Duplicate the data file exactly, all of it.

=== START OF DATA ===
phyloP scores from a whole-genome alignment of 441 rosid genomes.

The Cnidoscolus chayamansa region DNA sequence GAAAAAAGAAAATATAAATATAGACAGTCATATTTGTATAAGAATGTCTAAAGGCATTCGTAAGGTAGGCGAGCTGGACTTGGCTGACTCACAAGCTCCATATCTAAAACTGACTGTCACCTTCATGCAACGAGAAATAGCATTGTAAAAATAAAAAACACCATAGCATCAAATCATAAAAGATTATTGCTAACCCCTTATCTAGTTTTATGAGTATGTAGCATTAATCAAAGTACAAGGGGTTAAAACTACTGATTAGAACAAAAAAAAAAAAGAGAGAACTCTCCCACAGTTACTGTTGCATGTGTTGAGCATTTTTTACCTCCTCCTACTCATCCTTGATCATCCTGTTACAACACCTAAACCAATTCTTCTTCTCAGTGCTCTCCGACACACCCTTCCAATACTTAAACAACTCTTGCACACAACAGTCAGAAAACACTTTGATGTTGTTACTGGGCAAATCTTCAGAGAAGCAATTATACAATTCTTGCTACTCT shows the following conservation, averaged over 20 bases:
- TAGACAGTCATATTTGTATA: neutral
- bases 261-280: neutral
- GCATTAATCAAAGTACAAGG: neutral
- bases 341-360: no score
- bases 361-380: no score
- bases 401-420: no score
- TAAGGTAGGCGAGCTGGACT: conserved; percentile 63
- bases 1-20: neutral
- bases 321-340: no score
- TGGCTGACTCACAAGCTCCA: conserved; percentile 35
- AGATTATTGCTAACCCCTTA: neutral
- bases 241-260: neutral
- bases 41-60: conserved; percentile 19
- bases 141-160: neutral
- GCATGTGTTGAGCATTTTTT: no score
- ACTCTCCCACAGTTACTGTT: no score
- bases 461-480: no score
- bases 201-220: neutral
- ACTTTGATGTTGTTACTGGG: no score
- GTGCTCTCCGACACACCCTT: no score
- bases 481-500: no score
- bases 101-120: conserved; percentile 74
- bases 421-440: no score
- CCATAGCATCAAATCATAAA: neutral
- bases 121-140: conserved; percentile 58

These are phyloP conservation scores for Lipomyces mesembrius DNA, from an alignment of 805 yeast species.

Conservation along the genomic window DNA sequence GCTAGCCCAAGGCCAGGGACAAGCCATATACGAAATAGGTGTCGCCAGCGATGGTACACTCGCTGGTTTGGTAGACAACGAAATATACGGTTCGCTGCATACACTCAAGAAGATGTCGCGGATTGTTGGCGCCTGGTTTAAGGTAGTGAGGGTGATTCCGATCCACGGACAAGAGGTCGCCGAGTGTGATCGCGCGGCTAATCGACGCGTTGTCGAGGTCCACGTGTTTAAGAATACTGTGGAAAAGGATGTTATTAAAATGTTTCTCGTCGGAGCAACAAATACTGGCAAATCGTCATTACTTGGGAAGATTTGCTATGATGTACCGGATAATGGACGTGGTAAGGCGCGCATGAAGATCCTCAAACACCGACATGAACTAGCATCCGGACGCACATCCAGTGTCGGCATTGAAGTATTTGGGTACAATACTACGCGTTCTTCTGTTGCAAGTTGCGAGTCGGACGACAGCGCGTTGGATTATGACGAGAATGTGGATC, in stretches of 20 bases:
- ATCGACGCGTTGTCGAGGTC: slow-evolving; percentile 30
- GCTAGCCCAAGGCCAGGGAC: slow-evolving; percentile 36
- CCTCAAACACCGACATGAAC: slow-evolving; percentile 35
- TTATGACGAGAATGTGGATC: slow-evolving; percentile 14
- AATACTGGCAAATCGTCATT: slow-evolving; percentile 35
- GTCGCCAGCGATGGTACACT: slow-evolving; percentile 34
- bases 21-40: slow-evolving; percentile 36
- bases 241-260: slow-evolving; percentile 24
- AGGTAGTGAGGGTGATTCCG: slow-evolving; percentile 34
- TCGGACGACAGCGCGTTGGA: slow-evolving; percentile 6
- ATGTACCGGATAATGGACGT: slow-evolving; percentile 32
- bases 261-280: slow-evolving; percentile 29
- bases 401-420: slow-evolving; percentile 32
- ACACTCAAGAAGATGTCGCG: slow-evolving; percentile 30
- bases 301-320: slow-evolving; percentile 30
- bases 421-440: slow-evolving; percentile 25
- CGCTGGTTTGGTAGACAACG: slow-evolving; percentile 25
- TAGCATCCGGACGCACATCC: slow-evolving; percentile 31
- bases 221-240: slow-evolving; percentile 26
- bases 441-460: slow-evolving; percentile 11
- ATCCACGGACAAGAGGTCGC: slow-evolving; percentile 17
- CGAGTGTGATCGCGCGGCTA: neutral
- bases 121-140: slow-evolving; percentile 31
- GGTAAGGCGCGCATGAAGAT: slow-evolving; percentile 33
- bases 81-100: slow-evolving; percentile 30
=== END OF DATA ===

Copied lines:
phyloP scores from a whole-genome alignment of 441 rosid genomes.

The Cnidoscolus chayamansa region DNA sequence GAAAAAAGAAAATATAAATATAGACAGTCATATTTGTATAAGAATGTCTAAAGGCATTCGTAAGGTAGGCGAGCTGGACTTGGCTGACTCACAAGCTCCATATCTAAAACTGACTGTCACCTTCATGCAACGAGAAATAGCATTGTAAAAATAAAAAACACCATAGCATCAAATCATAAAAGATTATTGCTAACCCCTTATCTAGTTTTATGAGTATGTAGCATTAATCAAAGTACAAGGGGTTAAAACTACTGATTAGAACAAAAAAAAAAAAGAGAGAACTCTCCCACAGTTACTGTTGCATGTGTTGAGCATTTTTTACCTCCTCCTACTCATCCTTGATCATCCTGTTACAACACCTAAACCAATTCTTCTTCTCAGTGCTCTCCGACACACCCTTCCAATACTTAAACAACTCTTGCACACAACAGTCAGAAAACACTTTGATGTTGTTACTGGGCAAATCTTCAGAGAAGCAATTATACAATTCTTGCTACTCT shows the following conservation, averaged over 20 bases:
- TAGACAGTCATATTTGTATA: neutral
- bases 261-280: neutral
- GCATTAATCAAAGTACAAGG: neutral
- bases 341-360: no score
- bases 361-380: no score
- bases 401-420: no score
- TAAGGTAGGCGAGCTGGACT: conserved; percentile 63
- bases 1-20: neutral
- bases 321-340: no score
- TGGCTGACTCACAAGCTCCA: conserved; percentile 35
- AGATTATTGCTAACCCCTTA: neutral
- bases 241-260: neutral
- bases 41-60: conserved; percentile 19
- bases 141-160: neutral
- GCATGTGTTGAGCATTTTTT: no score
- ACTCTCCCACAGTTACTGTT: no score
- bases 461-480: no score
- bases 201-220: neutral
- ACTTTGATGTTGTTACTGGG: no score
- GTGCTCTCCGACACACCCTT: no score
- bases 481-500: no score
- bases 101-120: conserved; percentile 74
- bases 421-440: no score
- CCATAGCATCAAATCATAAA: neutral
- bases 121-140: conserved; percentile 58

These are phyloP conservation scores for Lipomyces mesembrius DNA, from an alignment of 805 yeast species.

Conservation along the genomic window DNA sequence GCTAGCCCAAGGCCAGGGACAAGCCATATACGAAATAGGTGTCGCCAGCGATGGTACACTCGCTGGTTTGGTAGACAACGAAATATACGGTTCGCTGCATACACTCAAGAAGATGTCGCGGATTGTTGGCGCCTGGTTTAAGGTAGTGAGGGTGATTCCGATCCACGGACAAGAGGTCGCCGAGTGTGATCGCGCGGCTAATCGACGCGTTGTCGAGGTCCACGTGTTTAAGAATACTGTGGAAAAGGATGTTATTAAAATGTTTCTCGTCGGAGCAACAAATACTGGCAAATCGTCATTACTTGGGAAGATTTGCTATGATGTACCGGATAATGGACGTGGTAAGGCGCGCATGAAGATCCTCAAACACCGACATGAACTAGCATCCGGACGCACATCCAGTGTCGGCATTGAAGTATTTGGGTACAATACTACGCGTTCTTCTGTTGCAAGTTGCGAGTCGGACGACAGCGCGTTGGATTATGACGAGAATGTGGATC, in stretches of 20 bases:
- ATCGACGCGTTGTCGAGGTC: slow-evolving; percentile 30
- GCTAGCCCAAGGCCAGGGAC: slow-evolving; percentile 36
- CCTCAAACACCGACATGAAC: slow-evolving; percentile 35
- TTATGACGAGAATGTGGATC: slow-evolving; percentile 14
- AATACTGGCAAATCGTCATT: slow-evolving; percentile 35
- GTCGCCAGCGATGGTACACT: slow-evolving; percentile 34
- bases 21-40: slow-evolving; percentile 36
- bases 241-260: slow-evolving; percentile 24
- AGGTAGTGAGGGTGATTCCG: slow-evolving; percentile 34
- TCGGACGACAGCGCGTTGGA: slow-evolving; percentile 6
- ATGTACCGGATAATGGACGT: slow-evolving; percentile 32
- bases 261-280: slow-evolving; percentile 29
- bases 401-420: slow-evolving; percentile 32
- ACACTCAAGAAGATGTCGCG: slow-evolving; percentile 30
- bases 301-320: slow-evolving; percentile 30
- bases 421-440: slow-evolving; percentile 25
- CGCTGGTTTGGTAGACAACG: slow-evolving; percentile 25
- TAGCATCCGGACGCACATCC: slow-evolving; percentile 31
- bases 221-240: slow-evolving; percentile 26
- bases 441-460: slow-evolving; percentile 11
- ATCCACGGACAAGAGGTCGC: slow-evolving; percentile 17
- CGAGTGTGATCGCGCGGCTA: neutral
- bases 121-140: slow-evolving; percentile 31
- GGTAAGGCGCGCATGAAGAT: slow-evolving; percentile 33
- bases 81-100: slow-evolving; percentile 30